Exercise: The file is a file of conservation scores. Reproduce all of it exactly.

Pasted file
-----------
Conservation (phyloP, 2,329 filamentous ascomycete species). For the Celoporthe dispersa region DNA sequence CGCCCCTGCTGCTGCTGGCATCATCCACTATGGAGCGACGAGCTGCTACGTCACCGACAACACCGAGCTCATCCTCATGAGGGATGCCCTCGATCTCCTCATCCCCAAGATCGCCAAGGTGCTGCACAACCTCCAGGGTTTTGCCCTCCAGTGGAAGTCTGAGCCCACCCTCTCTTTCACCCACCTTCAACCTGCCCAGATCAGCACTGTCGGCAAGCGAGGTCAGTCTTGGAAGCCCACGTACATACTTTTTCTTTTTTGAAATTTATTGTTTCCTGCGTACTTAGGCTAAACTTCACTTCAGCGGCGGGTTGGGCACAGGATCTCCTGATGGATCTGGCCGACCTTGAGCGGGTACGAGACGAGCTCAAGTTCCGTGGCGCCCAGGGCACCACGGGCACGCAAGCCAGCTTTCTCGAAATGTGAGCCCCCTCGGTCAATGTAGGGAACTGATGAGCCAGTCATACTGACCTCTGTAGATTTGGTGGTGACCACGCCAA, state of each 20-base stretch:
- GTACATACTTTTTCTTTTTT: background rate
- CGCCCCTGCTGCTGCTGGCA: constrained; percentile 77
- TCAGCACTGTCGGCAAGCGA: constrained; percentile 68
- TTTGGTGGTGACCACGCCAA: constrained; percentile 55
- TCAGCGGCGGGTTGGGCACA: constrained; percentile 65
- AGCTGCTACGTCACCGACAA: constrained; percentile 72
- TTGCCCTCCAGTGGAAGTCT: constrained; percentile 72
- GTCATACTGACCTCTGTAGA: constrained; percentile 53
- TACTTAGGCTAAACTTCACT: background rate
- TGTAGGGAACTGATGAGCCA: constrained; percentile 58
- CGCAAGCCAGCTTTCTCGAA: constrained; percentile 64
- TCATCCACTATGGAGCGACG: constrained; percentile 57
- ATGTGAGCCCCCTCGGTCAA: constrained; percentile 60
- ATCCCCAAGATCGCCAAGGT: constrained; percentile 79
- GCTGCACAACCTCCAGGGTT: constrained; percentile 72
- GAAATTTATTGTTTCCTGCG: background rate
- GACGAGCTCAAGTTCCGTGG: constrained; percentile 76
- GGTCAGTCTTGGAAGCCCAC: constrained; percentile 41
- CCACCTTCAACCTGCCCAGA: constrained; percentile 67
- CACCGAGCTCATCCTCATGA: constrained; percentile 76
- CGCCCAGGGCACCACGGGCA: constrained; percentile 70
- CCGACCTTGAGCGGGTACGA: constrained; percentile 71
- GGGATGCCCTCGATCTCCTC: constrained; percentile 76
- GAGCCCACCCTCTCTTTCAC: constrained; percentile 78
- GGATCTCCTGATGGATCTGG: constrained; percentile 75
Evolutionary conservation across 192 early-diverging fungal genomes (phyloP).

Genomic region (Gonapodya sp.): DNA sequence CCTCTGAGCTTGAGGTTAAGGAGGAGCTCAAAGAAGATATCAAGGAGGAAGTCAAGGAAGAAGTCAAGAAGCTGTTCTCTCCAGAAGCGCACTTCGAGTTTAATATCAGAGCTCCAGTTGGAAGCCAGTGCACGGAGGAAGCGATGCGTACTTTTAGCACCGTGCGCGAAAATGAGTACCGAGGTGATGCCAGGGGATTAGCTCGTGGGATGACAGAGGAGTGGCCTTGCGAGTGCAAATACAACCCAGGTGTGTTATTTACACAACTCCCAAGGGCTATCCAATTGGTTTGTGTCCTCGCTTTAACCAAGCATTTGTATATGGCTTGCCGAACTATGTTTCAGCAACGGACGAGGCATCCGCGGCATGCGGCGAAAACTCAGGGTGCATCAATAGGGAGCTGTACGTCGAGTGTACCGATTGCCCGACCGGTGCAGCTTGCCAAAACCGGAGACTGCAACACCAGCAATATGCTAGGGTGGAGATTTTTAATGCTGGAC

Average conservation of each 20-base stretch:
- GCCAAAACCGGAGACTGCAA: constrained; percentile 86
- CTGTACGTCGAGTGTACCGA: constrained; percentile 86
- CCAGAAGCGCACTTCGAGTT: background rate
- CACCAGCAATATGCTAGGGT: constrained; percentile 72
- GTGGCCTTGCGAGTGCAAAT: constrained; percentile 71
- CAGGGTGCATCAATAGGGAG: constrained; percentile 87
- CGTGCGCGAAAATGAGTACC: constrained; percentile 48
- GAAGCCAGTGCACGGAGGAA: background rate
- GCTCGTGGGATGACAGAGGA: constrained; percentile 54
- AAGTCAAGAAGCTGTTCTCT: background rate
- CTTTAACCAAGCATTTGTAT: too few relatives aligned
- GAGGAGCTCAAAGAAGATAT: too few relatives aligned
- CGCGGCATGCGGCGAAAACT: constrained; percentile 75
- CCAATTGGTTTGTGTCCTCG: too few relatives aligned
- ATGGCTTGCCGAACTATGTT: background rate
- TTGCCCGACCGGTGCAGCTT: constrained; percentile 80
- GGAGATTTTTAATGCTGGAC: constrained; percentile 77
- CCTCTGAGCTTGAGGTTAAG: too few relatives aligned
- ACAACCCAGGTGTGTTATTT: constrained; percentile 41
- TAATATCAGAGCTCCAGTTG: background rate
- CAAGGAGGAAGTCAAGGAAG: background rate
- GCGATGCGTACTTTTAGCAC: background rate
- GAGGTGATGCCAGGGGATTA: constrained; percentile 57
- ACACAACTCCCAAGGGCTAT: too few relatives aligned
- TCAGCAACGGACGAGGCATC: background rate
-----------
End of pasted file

Conservation (phyloP, 2,329 filamentous ascomycete species). For the Celoporthe dispersa region DNA sequence CGCCCCTGCTGCTGCTGGCATCATCCACTATGGAGCGACGAGCTGCTACGTCACCGACAACACCGAGCTCATCCTCATGAGGGATGCCCTCGATCTCCTCATCCCCAAGATCGCCAAGGTGCTGCACAACCTCCAGGGTTTTGCCCTCCAGTGGAAGTCTGAGCCCACCCTCTCTTTCACCCACCTTCAACCTGCCCAGATCAGCACTGTCGGCAAGCGAGGTCAGTCTTGGAAGCCCACGTACATACTTTTTCTTTTTTGAAATTTATTGTTTCCTGCGTACTTAGGCTAAACTTCACTTCAGCGGCGGGTTGGGCACAGGATCTCCTGATGGATCTGGCCGACCTTGAGCGGGTACGAGACGAGCTCAAGTTCCGTGGCGCCCAGGGCACCACGGGCACGCAAGCCAGCTTTCTCGAAATGTGAGCCCCCTCGGTCAATGTAGGGAACTGATGAGCCAGTCATACTGACCTCTGTAGATTTGGTGGTGACCACGCCAA, state of each 20-base stretch:
- GTACATACTTTTTCTTTTTT: background rate
- CGCCCCTGCTGCTGCTGGCA: constrained; percentile 77
- TCAGCACTGTCGGCAAGCGA: constrained; percentile 68
- TTTGGTGGTGACCACGCCAA: constrained; percentile 55
- TCAGCGGCGGGTTGGGCACA: constrained; percentile 65
- AGCTGCTACGTCACCGACAA: constrained; percentile 72
- TTGCCCTCCAGTGGAAGTCT: constrained; percentile 72
- GTCATACTGACCTCTGTAGA: constrained; percentile 53
- TACTTAGGCTAAACTTCACT: background rate
- TGTAGGGAACTGATGAGCCA: constrained; percentile 58
- CGCAAGCCAGCTTTCTCGAA: constrained; percentile 64
- TCATCCACTATGGAGCGACG: constrained; percentile 57
- ATGTGAGCCCCCTCGGTCAA: constrained; percentile 60
- ATCCCCAAGATCGCCAAGGT: constrained; percentile 79
- GCTGCACAACCTCCAGGGTT: constrained; percentile 72
- GAAATTTATTGTTTCCTGCG: background rate
- GACGAGCTCAAGTTCCGTGG: constrained; percentile 76
- GGTCAGTCTTGGAAGCCCAC: constrained; percentile 41
- CCACCTTCAACCTGCCCAGA: constrained; percentile 67
- CACCGAGCTCATCCTCATGA: constrained; percentile 76
- CGCCCAGGGCACCACGGGCA: constrained; percentile 70
- CCGACCTTGAGCGGGTACGA: constrained; percentile 71
- GGGATGCCCTCGATCTCCTC: constrained; percentile 76
- GAGCCCACCCTCTCTTTCAC: constrained; percentile 78
- GGATCTCCTGATGGATCTGG: constrained; percentile 75
Evolutionary conservation across 192 early-diverging fungal genomes (phyloP).

Genomic region (Gonapodya sp.): DNA sequence CCTCTGAGCTTGAGGTTAAGGAGGAGCTCAAAGAAGATATCAAGGAGGAAGTCAAGGAAGAAGTCAAGAAGCTGTTCTCTCCAGAAGCGCACTTCGAGTTTAATATCAGAGCTCCAGTTGGAAGCCAGTGCACGGAGGAAGCGATGCGTACTTTTAGCACCGTGCGCGAAAATGAGTACCGAGGTGATGCCAGGGGATTAGCTCGTGGGATGACAGAGGAGTGGCCTTGCGAGTGCAAATACAACCCAGGTGTGTTATTTACACAACTCCCAAGGGCTATCCAATTGGTTTGTGTCCTCGCTTTAACCAAGCATTTGTATATGGCTTGCCGAACTATGTTTCAGCAACGGACGAGGCATCCGCGGCATGCGGCGAAAACTCAGGGTGCATCAATAGGGAGCTGTACGTCGAGTGTACCGATTGCCCGACCGGTGCAGCTTGCCAAAACCGGAGACTGCAACACCAGCAATATGCTAGGGTGGAGATTTTTAATGCTGGAC

Average conservation of each 20-base stretch:
- GCCAAAACCGGAGACTGCAA: constrained; percentile 86
- CTGTACGTCGAGTGTACCGA: constrained; percentile 86
- CCAGAAGCGCACTTCGAGTT: background rate
- CACCAGCAATATGCTAGGGT: constrained; percentile 72
- GTGGCCTTGCGAGTGCAAAT: constrained; percentile 71
- CAGGGTGCATCAATAGGGAG: constrained; percentile 87
- CGTGCGCGAAAATGAGTACC: constrained; percentile 48
- GAAGCCAGTGCACGGAGGAA: background rate
- GCTCGTGGGATGACAGAGGA: constrained; percentile 54
- AAGTCAAGAAGCTGTTCTCT: background rate
- CTTTAACCAAGCATTTGTAT: too few relatives aligned
- GAGGAGCTCAAAGAAGATAT: too few relatives aligned
- CGCGGCATGCGGCGAAAACT: constrained; percentile 75
- CCAATTGGTTTGTGTCCTCG: too few relatives aligned
- ATGGCTTGCCGAACTATGTT: background rate
- TTGCCCGACCGGTGCAGCTT: constrained; percentile 80
- GGAGATTTTTAATGCTGGAC: constrained; percentile 77
- CCTCTGAGCTTGAGGTTAAG: too few relatives aligned
- ACAACCCAGGTGTGTTATTT: constrained; percentile 41
- TAATATCAGAGCTCCAGTTG: background rate
- CAAGGAGGAAGTCAAGGAAG: background rate
- GCGATGCGTACTTTTAGCAC: background rate
- GAGGTGATGCCAGGGGATTA: constrained; percentile 57
- ACACAACTCCCAAGGGCTAT: too few relatives aligned
- TCAGCAACGGACGAGGCATC: background rate